Social Justice and a Relevant Philanthropic Sector (Part 3)

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Miles Wilson is a philanthropic professional with nearly 30 years of experience supporting the U.S. social sector as well as past efforts in Northern Ireland, the Netherlands, and South Africa. Miles’ work has covered a broad spectrum of core social sector activities, and he currently serves as the Deputy Director of Education Grantmaking at Ascendium Education Group. Miles was most recently a Senior Fellow with the Aspen Institute Forum for Community Solutions. This feature, Social Justice and a Relevant Philanthropic Sector, is the third in a six-part series of blog posts about his experiences in philanthropy. A version of this blog series is running on the Center for Effective Philanthropy website. Read the first post in the series here and the second post here.

During my career in philanthropy, I have worked for foundations whose grantmaking was almost entirely project support grants as well as those almost entirely general operating support grants. What I recall from those experiences was a high degree of distrust by foundations and unreasonable line-by-line reviews of budgets to determine if costs are appropriate.

As a result, nonprofits inevitably felt forced to pad their budgets in places where it would be least noticed knowing that foundation would provide the least amount of grant dollars. However, foundations would hold them to a level of performance that did not match the level of funding. I watched this scenario happen even when foundations only partially funded a project.

The foundations that provided almost entirely general operating support tended to put greater focus on initially determining alignment of missions between themselves and the nonprofits. In this case, there was a much clearer sense of partnership and trust between the foundation and nonprofit organizations.

I also saw these foundations engage with nonprofits that were funded to ensure that nonprofits had sufficient resources, both financial and non-financial, to succeed in achieving their missions. There is no doubt in my mind that the latter approach produces the greatest benefit to foundations, grantees, and the common issues and constituencies the grantee and foundations seek to impact.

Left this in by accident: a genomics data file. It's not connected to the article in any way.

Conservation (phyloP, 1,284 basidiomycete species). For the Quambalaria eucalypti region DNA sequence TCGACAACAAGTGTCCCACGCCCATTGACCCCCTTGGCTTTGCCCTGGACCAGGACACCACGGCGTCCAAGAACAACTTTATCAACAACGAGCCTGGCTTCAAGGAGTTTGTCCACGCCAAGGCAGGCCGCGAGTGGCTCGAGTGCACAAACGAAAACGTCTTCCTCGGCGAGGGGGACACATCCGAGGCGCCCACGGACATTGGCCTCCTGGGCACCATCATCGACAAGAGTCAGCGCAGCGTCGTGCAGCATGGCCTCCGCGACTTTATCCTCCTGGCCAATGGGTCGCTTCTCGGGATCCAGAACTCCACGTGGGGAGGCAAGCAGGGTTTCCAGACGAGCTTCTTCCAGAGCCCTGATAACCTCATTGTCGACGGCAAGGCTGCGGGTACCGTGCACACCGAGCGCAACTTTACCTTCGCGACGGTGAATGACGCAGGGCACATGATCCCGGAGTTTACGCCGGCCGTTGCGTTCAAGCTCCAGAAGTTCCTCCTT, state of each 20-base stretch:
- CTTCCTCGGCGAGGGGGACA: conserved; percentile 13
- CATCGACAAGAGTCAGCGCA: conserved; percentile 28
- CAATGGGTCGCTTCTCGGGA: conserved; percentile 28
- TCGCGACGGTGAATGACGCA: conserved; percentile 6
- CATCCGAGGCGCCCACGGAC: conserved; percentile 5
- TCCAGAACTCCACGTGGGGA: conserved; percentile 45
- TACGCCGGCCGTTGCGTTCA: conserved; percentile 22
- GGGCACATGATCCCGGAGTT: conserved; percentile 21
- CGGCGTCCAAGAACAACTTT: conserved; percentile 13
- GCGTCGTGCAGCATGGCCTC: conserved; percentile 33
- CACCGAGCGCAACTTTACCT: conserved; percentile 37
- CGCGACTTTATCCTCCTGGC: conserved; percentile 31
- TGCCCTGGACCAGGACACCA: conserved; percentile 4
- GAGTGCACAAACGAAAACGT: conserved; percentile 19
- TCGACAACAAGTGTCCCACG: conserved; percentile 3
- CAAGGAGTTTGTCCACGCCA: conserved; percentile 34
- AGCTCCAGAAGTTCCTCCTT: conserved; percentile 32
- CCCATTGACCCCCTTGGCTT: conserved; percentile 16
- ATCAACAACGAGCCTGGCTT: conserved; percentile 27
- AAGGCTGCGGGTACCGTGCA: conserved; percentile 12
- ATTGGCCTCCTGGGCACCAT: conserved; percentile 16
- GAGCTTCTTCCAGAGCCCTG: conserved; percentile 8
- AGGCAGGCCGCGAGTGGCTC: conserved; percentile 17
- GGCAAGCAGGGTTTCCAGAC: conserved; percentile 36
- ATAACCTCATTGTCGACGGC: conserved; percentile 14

The Nonprofit Finance Fund is also deeply concerned with the lack of general operating support and says, “The reality is that non-program dollars are hard to come by, which means that organizations can barely cover ordinary administration and infrastructure costs, let alone use funding to thoughtfully, strategically plan for growth or change.”

Today, logic models are broadly insisted upon by foundations large and small and cutting across nearly all types of program and initiative grantmaking. However, despite its widespread use there are real limitations and challenges with how logic models are being used.

The provision of general operating support is a powerful tool that allows nonprofit organizations to manage to their mission and do it in a manner that allows them to act flexibly as circumstances in their operating environments require. General operating support is the ultimate vote of confidence to a nonprofit. General operating support is used most effectively when the nonprofit has clear alignment with the funder and where the funder makes long-term multi-year grants to the nonprofit organization. This form of funding is by its very nature strategic and demonstrates partnership with the nonprofit as they share common broad goals and interests, and work to advance each other’s success.